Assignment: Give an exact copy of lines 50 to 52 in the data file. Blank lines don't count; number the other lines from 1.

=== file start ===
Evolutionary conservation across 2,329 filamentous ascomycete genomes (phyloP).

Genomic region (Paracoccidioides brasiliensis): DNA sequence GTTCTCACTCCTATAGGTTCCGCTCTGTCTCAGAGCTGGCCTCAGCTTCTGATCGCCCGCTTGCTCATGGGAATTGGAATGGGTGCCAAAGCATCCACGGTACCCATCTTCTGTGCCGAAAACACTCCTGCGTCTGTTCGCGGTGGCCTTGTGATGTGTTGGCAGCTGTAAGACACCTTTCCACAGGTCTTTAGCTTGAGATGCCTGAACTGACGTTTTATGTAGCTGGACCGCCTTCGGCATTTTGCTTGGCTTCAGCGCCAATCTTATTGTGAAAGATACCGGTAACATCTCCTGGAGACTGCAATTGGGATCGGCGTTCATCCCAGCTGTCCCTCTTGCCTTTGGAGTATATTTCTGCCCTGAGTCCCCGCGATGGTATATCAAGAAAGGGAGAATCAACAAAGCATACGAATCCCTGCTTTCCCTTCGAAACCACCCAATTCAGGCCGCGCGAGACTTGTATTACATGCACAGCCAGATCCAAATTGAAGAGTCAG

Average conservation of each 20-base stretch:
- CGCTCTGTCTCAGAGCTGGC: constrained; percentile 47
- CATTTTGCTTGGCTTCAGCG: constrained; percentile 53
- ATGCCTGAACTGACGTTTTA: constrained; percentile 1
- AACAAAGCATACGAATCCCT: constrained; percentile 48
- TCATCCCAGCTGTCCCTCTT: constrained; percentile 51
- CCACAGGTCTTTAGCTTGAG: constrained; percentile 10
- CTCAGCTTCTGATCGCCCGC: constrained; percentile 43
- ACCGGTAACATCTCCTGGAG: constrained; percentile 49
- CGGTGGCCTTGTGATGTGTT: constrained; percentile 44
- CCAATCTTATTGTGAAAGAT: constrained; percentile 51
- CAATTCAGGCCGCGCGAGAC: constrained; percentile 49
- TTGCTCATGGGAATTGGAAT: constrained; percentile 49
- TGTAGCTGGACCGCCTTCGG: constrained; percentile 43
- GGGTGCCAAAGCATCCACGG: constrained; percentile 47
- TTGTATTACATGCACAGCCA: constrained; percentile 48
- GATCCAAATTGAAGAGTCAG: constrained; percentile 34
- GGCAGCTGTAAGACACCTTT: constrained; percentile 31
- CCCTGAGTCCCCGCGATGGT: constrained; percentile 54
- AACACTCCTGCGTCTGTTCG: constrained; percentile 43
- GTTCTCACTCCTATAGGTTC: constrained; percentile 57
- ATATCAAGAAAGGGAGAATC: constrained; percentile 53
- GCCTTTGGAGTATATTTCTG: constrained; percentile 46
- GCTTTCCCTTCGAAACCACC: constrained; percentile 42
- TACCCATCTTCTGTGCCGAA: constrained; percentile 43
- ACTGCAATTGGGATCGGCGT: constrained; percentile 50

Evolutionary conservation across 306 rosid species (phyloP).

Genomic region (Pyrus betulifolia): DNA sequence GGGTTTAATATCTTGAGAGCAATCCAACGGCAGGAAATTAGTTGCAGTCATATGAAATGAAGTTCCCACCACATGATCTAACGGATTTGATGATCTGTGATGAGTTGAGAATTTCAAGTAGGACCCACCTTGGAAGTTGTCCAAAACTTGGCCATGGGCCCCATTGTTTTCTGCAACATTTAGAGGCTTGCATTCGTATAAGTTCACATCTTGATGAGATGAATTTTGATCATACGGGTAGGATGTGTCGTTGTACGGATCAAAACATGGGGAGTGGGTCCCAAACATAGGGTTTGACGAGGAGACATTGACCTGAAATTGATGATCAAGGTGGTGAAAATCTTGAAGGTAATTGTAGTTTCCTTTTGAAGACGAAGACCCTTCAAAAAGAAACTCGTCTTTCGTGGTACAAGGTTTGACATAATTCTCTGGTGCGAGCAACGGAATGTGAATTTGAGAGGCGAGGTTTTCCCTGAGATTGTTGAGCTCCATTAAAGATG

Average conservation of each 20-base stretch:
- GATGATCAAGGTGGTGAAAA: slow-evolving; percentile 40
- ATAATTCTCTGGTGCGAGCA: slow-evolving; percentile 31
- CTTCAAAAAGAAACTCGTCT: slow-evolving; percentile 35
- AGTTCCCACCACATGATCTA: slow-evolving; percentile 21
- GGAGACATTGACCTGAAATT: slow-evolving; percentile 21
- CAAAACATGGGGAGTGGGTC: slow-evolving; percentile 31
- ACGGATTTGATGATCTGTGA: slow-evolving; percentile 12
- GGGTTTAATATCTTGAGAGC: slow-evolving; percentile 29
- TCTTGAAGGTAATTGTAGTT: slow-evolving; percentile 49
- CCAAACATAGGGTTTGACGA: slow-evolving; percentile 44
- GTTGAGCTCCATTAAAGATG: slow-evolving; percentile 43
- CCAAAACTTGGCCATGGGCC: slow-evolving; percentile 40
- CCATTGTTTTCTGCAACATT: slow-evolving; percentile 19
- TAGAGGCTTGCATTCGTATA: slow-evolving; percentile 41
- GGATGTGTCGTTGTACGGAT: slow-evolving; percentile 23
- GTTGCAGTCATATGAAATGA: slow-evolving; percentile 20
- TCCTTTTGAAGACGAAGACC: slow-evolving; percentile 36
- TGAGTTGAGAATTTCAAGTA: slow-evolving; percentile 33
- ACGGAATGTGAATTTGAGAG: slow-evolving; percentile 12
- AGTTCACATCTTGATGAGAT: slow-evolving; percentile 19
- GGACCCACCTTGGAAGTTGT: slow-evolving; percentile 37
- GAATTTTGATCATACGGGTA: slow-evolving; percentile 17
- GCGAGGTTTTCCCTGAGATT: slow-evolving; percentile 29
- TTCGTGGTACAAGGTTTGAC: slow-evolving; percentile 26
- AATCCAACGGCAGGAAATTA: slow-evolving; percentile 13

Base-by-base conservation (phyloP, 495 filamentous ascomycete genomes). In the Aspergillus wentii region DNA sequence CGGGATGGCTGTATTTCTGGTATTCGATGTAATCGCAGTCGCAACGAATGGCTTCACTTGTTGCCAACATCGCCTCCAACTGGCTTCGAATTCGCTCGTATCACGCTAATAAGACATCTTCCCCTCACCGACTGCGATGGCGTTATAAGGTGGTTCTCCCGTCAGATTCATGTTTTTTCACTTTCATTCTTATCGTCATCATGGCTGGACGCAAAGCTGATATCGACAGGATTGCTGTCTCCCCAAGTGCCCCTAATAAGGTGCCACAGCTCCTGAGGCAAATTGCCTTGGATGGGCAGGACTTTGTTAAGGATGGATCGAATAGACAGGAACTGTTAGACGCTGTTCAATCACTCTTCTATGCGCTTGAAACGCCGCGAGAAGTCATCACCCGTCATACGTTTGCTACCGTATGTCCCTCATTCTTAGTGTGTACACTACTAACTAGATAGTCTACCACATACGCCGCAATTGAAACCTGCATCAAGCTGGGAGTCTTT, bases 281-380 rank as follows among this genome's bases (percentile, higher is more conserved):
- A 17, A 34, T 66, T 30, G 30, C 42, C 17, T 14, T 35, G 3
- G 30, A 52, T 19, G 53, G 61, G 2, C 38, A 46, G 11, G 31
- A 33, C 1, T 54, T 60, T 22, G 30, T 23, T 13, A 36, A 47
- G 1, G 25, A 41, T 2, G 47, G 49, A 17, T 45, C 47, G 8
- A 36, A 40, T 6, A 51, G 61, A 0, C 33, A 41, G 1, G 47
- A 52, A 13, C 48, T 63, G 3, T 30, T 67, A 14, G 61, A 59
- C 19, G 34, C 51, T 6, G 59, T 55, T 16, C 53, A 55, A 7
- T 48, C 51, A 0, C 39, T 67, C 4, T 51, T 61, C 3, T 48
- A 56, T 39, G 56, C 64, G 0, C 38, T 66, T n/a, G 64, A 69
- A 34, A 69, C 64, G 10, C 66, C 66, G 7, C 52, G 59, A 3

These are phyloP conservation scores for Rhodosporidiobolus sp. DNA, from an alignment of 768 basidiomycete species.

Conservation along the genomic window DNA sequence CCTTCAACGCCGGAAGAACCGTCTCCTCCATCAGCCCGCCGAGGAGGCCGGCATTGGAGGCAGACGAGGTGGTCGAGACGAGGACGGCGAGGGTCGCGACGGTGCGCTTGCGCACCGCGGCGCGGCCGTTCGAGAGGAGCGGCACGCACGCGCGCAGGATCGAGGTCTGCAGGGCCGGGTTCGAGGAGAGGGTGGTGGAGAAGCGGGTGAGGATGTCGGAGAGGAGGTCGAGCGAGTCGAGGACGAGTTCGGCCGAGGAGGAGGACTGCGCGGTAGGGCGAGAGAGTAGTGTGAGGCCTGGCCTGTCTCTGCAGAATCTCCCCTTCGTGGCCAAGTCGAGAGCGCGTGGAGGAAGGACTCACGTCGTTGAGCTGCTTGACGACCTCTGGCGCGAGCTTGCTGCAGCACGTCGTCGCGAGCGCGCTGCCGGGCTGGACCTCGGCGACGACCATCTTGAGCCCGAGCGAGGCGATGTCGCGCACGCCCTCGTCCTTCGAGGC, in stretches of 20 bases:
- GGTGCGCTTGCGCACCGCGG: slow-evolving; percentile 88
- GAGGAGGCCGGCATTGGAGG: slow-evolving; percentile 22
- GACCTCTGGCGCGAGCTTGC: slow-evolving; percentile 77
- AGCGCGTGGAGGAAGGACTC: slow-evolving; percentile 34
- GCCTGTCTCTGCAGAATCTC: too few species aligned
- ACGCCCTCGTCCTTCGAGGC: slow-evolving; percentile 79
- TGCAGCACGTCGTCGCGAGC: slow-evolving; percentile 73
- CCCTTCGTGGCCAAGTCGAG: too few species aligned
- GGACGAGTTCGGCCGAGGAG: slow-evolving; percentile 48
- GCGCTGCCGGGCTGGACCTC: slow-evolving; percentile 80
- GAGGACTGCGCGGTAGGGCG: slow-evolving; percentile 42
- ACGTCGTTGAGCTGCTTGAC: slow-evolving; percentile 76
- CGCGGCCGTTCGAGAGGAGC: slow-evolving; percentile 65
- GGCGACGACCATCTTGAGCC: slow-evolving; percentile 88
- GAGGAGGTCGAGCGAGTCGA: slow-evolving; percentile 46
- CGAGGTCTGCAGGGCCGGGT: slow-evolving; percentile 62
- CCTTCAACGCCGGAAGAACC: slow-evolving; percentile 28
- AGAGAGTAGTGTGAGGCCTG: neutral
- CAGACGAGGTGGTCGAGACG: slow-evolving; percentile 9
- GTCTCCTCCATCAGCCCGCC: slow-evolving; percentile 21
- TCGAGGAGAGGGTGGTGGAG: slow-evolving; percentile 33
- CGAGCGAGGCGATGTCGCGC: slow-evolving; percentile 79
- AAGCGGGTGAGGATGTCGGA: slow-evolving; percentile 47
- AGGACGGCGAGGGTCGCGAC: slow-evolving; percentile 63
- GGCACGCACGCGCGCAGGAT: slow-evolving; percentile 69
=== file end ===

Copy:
- ACGGAATGTGAATTTGAGAG: slow-evolving; percentile 12
- AGTTCACATCTTGATGAGAT: slow-evolving; percentile 19
- GGACCCACCTTGGAAGTTGT: slow-evolving; percentile 37